So far I would say, my personal opinion is that in the past several years since we've been focusing on that, we've made less progress than I would have ever imagined. And I'm not really sure why that is. I have some ideas, but we'll keep working on it.
On how the Wikipedia model could help newspaper comment sections
If you go to any newspaper, doesn't matter how quality the newspaper is. Very high-quality newspapers suffer the same problem, that the commenters are terrible. The good voices get completely drowned out. You scroll down to the bottom of any news story and you sort of weep for the future of humanity, because you just think, "What a world chock-full of idiots." And yet, we know from Wikipedia and that experience, that there are a lot of really smart, really great people who want to contribute in a meaningful, positive way, and there's a lot of what could be learned about how Wikipedia lets the community control their own environment that can be applied in my opinion, to news comments.
My view is, why don't you just let the community be the moderators and expand that franchise to more people? Of course, I've been saying this for at least 10 years now and no newspaper has taken me up on it.
On the democracy of truth
I'm really glad that we avoided the temptation in the early days of having some sort of thumbs-up/thumbs-down rating system that would cause things to rise to the top, because those systems can be gamed. And it's such a human endeavor, editorial judgment involves weighing up a sophisticated, nuanced set of ideas. And if you can do that collaboratively, with a group of people working together, with kindness and a shared objective, you can do wonderful results.
On what's ahead for Wikipedia
I would say the future of Wikipedia is going to remain mainly about text and images, so I don't think we're going to become YouTube or a virtual reality site, or the next version of the World of Warcraft to being World of Wiki. ... But I do think the editing environment should get easier, ways of participating should be easier. Obviously, mobile opens up a whole world of things. The ability to click in a mobile app to say, "Show me articles about things near me," is quite a fun thing. You could click and see, "Oh, there's a historical church just two blocks away that I didn't even know existed. I think I'll wander over on my lunch hour and take a look at it."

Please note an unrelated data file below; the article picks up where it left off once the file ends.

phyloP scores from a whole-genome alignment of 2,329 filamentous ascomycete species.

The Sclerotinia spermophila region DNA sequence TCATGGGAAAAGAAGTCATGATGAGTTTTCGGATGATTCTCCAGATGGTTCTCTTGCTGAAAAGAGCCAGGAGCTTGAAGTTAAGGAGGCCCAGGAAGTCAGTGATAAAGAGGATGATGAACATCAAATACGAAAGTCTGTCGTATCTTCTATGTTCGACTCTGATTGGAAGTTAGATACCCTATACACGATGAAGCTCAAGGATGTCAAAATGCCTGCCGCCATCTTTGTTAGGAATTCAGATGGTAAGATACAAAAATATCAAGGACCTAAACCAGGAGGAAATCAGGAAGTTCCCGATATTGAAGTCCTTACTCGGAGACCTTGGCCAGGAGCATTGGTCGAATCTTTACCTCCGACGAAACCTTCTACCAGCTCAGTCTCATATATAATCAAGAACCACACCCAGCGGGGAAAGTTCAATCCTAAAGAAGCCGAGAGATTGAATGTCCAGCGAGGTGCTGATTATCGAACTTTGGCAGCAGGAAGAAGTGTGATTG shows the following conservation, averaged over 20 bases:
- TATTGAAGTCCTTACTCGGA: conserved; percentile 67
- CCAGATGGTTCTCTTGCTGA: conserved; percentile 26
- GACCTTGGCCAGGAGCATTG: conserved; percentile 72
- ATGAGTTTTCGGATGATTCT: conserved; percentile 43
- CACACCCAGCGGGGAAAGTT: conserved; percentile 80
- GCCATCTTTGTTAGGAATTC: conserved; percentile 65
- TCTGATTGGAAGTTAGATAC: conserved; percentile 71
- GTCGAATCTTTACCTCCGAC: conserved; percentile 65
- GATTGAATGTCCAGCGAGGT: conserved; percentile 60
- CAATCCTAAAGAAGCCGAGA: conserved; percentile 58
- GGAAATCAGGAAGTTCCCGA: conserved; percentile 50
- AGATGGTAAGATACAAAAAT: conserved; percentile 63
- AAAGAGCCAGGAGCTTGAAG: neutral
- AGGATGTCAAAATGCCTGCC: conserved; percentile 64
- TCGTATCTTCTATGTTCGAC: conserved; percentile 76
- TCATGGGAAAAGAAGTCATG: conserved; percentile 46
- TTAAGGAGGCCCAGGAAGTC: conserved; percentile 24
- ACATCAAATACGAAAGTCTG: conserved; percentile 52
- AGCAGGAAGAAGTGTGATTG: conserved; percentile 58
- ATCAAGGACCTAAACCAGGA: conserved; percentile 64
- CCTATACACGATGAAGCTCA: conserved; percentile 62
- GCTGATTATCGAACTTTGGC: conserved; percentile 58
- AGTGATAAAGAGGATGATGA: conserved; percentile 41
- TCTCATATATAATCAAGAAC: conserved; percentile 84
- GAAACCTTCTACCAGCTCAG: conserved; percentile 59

On a potential partnership with Yelp
We don't really do commercial partnerships, but if Yelp wanted to take some Wikipedia content and re-purpose it and reuse it, we would very much welcome it. ... Place-related applications may say, "Gosh, if only we had information about all these famous places in the world" — come and get it from us, we're happy to help you with that.
On selling ads on Wikipedia
We've never really considered it. People say, "Do you ever think about it?" And I say, "Only because reporters ask me all the time." But in terms of our board meetings and things like that, it's not even a topic that comes up. We're very happy being who we are.
The (Wikimedia Foundation) doesn't care if you're reading about a topic that doesn't have good revenue associated with it. If we took ads, we might be very tempted to see if we could get you to read about Las Vegas more, because there's good ad revenue if people are thinking of going to Las Vegas. If you want to read about ancient Chinese poetry, that's fine with us, and I think that's really important.
On the race to be the new Encyclopedia Britannica
I think we're possibly near there now. Whether we deserve to be there or not is a different question. We tend to be our own harshest critics.
We're aiming at Britannica or better quality, so that's where we want things to get to. But of course, given our open editing model, there's always going to be noise, there's always going to be some problems here and there on Wikipedia, and that's just how we work. But overall, we want to be really comprehensive, we want to be really trustworthy. We want to make it really easy for people who see a problem to correct that problem.